• loveconstitution1789||

    The open border people are probably socialists wanting to tear the USA down or anarchists wanting no government at all.

    Either way, destroying the great American ideal of determining our own rules and destiny is what some people like to do.

  • Blargrifth||

    Do you not notice the irony of accusing "open border people" as socialists? These anti-immigration arguments come straight from Karl Marx, who was likely the first person to articulate a position against immigration in terms of its economic impact. Like the rest of Marxist philosophy, this argument has been empirically and theoretically destroyed.

  • James Solbakken||

    "Do you not notice the irony of accusing "open border people" as socialists? These anti-immigration arguments come straight from Karl Marx, who was likely the first person to articulate a position against immigration in terms of its economic impact."

    So, what you're saying is, borders are Marxist? Along the lines of the lobsters, I suppose?

    I bet if you think real hard you'll figure out why so many people hate the guts of what passes for "libertarians" these days.

    I was a libertarian because I believe in free speech and free press and the right to keep and bear arms and private property and strictly limited government. I never gave those things up when I gave up being a big "L" Libertarian, because I never saw the connection between moral liberty and the necessity of open borders and unlimited migration. Yes, I admit, I never bought in to the "Anarchy" interpretation of "libertarianism."

    Now I'm a little more clear in my own mind what I believe in, which is a sort of Nationalist Libertarianism, where each Nation gets to work out their own idea and ideal of Liberty for themselves without having anything imposed on them by Globalist scumbags.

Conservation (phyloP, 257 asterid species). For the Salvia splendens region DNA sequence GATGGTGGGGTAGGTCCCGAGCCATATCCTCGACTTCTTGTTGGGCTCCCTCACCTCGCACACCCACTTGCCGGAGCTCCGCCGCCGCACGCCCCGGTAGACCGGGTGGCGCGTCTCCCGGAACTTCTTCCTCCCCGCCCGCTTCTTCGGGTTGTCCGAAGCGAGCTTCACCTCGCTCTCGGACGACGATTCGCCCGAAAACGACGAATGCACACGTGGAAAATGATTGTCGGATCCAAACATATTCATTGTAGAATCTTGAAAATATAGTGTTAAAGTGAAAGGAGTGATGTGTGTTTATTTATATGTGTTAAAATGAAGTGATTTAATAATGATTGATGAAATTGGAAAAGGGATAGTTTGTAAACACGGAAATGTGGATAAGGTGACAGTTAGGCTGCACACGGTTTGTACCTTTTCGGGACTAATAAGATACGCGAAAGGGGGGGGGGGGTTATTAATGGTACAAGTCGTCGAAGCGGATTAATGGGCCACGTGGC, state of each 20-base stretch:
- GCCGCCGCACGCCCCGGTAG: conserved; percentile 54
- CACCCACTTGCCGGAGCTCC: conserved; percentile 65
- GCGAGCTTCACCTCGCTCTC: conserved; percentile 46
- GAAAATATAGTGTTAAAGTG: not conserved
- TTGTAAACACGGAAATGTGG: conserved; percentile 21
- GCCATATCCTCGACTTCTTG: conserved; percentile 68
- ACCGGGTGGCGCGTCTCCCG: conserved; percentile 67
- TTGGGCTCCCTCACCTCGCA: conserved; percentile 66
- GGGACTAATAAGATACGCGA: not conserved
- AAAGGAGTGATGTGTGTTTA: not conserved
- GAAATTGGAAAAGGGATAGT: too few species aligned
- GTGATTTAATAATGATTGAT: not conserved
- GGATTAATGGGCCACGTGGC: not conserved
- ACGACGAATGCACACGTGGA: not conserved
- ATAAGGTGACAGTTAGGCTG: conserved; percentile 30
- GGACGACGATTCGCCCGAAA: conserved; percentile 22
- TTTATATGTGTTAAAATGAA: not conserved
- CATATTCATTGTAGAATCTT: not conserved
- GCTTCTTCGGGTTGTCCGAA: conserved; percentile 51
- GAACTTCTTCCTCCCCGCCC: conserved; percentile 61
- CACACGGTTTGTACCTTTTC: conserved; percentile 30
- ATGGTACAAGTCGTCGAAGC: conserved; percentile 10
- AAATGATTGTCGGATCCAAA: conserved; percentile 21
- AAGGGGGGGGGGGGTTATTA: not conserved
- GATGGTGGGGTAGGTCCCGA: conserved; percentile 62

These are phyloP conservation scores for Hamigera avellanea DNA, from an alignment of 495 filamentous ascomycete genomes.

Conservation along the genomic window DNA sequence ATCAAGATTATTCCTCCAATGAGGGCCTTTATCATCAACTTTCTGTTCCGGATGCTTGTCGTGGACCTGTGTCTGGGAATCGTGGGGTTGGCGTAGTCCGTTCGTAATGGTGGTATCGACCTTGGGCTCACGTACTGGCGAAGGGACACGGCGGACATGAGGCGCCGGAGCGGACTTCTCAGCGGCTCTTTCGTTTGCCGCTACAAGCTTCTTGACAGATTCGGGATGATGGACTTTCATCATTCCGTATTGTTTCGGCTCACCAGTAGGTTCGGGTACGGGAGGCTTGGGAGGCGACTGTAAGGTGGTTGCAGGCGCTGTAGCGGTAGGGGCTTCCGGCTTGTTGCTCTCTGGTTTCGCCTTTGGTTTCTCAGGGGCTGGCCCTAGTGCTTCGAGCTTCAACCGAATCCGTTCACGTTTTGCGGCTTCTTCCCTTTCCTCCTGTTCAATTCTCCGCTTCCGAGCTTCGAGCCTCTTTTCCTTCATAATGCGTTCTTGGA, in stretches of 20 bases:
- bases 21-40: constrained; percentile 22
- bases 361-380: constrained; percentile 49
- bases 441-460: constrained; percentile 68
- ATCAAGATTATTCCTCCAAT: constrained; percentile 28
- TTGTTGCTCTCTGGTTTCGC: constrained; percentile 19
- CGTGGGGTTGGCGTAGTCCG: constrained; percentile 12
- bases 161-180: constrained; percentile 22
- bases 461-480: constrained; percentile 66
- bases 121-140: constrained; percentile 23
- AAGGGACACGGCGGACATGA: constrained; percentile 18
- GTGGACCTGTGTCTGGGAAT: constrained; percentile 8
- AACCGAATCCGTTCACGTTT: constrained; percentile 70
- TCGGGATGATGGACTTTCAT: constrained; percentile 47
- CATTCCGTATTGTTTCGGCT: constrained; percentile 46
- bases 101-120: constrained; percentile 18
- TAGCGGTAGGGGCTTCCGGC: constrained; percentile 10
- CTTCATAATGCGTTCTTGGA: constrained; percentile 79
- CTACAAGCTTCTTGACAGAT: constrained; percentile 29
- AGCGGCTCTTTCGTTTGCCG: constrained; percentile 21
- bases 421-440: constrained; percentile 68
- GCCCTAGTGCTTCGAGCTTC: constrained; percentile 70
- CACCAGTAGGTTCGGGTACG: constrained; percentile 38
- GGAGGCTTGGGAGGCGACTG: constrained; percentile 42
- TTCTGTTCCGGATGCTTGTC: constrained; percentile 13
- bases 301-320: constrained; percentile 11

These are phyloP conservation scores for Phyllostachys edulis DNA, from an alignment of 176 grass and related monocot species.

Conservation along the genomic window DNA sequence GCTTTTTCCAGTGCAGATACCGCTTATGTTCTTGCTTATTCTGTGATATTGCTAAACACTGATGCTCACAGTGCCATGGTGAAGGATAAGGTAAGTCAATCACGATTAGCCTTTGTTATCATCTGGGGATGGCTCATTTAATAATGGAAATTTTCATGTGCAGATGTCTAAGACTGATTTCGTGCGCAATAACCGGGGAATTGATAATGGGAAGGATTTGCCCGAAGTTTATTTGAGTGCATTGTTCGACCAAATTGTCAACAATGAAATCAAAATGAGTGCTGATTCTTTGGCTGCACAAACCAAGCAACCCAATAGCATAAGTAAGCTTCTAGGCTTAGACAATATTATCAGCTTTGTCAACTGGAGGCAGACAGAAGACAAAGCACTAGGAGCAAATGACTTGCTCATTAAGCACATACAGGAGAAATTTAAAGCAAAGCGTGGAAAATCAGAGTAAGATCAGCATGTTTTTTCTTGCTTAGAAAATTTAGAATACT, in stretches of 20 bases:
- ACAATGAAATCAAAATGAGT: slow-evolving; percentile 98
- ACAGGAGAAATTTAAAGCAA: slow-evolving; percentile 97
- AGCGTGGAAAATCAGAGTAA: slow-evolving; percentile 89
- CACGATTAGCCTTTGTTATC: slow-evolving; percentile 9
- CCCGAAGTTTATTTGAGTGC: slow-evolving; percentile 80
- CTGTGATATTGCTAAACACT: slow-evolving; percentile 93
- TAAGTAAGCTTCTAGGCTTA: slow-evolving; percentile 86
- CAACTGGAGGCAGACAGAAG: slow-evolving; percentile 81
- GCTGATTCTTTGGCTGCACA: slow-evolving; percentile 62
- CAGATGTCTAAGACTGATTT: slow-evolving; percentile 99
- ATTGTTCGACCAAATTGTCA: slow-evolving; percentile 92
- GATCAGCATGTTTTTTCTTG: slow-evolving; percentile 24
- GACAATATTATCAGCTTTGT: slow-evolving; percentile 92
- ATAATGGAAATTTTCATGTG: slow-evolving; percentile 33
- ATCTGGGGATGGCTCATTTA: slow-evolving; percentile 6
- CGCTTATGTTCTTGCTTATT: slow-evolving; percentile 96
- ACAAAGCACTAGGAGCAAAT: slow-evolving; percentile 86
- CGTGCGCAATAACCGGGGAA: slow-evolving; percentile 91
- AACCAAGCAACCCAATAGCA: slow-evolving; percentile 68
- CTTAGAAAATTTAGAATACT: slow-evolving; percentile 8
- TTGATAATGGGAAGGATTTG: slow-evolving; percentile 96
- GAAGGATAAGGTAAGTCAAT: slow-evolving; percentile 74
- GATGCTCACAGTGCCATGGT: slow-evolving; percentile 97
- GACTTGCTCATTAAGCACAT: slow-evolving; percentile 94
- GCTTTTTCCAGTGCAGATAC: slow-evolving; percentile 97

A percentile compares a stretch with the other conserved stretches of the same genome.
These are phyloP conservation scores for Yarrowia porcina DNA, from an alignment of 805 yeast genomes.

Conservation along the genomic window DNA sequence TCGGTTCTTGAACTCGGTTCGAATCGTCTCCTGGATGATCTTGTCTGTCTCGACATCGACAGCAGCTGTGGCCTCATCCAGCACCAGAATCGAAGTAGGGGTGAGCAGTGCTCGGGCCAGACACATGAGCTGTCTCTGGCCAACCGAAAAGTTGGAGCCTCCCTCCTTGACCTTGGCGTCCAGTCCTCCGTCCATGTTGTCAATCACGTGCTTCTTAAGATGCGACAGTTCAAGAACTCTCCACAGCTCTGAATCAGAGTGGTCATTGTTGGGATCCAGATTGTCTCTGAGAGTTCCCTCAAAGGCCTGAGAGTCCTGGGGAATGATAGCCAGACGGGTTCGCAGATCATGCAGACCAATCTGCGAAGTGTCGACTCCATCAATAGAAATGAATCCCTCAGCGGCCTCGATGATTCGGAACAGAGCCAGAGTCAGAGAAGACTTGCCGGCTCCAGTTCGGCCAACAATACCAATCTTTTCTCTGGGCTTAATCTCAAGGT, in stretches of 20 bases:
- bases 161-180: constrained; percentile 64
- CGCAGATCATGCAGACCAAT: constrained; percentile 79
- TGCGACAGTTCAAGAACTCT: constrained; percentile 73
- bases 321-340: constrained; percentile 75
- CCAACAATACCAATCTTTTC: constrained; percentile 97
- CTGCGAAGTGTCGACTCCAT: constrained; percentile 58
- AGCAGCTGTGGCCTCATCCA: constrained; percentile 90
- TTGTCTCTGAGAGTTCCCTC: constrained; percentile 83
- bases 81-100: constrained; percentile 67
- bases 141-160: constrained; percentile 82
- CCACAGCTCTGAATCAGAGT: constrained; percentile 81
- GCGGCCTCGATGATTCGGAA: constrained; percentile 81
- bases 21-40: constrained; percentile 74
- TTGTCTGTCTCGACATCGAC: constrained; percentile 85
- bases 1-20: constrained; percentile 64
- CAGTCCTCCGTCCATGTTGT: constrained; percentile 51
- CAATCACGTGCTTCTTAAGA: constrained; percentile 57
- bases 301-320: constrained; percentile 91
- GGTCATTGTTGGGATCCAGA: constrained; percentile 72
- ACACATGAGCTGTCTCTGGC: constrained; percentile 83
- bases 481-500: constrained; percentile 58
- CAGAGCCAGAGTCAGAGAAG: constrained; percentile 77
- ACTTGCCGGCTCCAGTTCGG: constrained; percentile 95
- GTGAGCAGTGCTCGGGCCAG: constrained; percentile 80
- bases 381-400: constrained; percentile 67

• Blargrifth||

    A nationalist libertarian? So what you are saying is that you are a collectivist individualist. In other words, a very confused person.

  • Don Nico||

    not only legally free to move, but with the means to make arbitrary moves!

    Somin's concept is not even idealism. It is just his fantasy.

  • Dan S.||

    People are legally free to move from state to state within the United States, but many may not have the financial resources to do so. The same would apply in a world where the borders between (nation-) states were analogous to the borders between states of the U.S. No one would be entitled to a free ticket on an airliner crossing the ocean just because he wanted to move, for example.

  • MaverickNH||

    It's just as fortuitous that immigrants South of the Border can walk or drive across into the USA as opposed to those elsewhere in the world who are too far away to do so. And once in the USA the former immigrants are subject to some protections by US law and may obtain aid in form of food, shelter, medical care, education, gainful employments, etc., legally or illegally. Why should proximity determine destiny if birth should not?

    But all fine words aside, there's just not enough to go around, unless everyone here agrees to have so much less so many more can have some. And keep working to give it to them. It's all quite selfish I'll agree. But there is nothing stopping those who want to give more of their earnings to others right now. Except their selfish concern that they shouldn't have to give if everyone doesn't give. And if everyone doesn't want to give that we'll just have to take it from them. Because you think it's right - you know it's right.

  • Rev. Arthur L. Kirkland||

    But all fine words aside, there's just not enough to go around, unless everyone here agrees to have so much less so many more can have some.

    Immigrants could provide a severely needed benefit to America's struggling communities, introducing entrepreneurship, motivation, ambition, education, and the like to communities hobbled by disaffection, depletion, and ignorance. The general preference in our can't-keep-up communities for insularity is highly likely to be counterproductive, and aggravates the increasing disparities between our modern, accomplished communities and our shambling, backward areas.

  • The original jack burton||

    Immigrants are quite welcome here. Legally.

    And it is quite within reason for the government to decide just where to draw the line based upon its understanding of what the nation needs at that particular point.

    And by the way, Artie, have you ever noticed the great similarities between you and the local KKK member? Aside from manner of dress and who you choose to hate, there is a great deal of overlap.

  • David Nieporent||

    And it is quite within reason for the government to decide just where to draw the line based upon its understanding of what the nation needs at that particular point.